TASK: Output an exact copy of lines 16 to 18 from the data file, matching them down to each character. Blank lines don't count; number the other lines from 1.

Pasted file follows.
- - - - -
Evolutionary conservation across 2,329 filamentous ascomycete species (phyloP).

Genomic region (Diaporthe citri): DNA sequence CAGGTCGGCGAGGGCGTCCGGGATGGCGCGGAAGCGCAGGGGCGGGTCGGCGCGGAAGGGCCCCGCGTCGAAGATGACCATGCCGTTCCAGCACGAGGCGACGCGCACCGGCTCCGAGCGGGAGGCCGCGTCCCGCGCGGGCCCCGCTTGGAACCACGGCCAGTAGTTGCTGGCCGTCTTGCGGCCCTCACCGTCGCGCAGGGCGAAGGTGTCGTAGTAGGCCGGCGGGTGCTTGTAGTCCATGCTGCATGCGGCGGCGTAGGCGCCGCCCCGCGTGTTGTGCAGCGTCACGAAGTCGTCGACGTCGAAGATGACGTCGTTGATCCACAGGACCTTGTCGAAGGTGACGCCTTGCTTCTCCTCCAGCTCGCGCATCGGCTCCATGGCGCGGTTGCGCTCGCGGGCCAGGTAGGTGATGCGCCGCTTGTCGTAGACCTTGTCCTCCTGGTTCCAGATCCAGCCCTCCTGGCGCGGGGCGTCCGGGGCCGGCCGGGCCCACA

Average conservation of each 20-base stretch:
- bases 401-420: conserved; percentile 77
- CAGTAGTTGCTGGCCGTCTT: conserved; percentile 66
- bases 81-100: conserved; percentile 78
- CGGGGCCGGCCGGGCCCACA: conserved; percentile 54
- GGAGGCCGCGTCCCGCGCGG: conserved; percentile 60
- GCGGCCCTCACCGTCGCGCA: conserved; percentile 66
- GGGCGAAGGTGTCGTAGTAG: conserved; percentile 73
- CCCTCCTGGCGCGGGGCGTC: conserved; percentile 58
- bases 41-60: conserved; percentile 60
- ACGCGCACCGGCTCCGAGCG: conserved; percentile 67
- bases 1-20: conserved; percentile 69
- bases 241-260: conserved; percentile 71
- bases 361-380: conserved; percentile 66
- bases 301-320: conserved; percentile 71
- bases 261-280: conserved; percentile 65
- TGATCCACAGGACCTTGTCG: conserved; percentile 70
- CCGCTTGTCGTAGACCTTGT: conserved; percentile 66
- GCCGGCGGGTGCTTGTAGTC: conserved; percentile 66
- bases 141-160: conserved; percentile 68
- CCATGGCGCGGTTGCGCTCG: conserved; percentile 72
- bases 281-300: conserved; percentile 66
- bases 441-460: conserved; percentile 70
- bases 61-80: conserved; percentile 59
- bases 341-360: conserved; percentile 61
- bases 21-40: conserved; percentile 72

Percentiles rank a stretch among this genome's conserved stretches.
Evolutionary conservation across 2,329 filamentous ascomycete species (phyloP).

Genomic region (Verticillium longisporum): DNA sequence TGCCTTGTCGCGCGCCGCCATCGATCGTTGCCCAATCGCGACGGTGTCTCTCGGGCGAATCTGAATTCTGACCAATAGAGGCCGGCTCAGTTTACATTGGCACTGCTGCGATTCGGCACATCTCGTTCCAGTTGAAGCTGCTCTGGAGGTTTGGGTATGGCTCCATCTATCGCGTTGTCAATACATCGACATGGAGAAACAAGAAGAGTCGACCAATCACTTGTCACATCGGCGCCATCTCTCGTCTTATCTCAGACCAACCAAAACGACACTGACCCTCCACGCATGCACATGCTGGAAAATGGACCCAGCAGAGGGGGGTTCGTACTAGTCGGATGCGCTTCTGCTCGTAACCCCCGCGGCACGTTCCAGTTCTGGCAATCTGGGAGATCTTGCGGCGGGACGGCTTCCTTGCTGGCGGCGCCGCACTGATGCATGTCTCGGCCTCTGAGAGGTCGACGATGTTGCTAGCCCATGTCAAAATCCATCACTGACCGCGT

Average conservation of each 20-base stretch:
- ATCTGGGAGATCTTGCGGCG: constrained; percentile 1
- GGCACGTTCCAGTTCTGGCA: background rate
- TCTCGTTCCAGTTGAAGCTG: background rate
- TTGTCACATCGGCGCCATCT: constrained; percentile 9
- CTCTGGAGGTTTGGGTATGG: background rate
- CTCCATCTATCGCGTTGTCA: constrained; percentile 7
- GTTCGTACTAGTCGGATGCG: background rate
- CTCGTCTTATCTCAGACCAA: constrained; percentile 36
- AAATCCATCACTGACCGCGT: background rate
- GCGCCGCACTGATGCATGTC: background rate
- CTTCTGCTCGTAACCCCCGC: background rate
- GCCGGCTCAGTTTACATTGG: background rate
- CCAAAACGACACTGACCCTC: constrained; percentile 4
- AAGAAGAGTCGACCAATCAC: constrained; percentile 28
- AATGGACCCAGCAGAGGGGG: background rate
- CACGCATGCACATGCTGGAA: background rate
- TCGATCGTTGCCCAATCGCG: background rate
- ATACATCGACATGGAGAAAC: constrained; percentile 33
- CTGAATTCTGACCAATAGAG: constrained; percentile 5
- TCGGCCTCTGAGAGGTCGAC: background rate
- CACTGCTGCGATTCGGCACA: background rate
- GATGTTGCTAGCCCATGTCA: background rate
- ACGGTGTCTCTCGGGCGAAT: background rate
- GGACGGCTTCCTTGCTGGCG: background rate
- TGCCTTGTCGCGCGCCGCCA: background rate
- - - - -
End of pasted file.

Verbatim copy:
- bases 361-380: conserved; percentile 66
- bases 301-320: conserved; percentile 71
- bases 261-280: conserved; percentile 65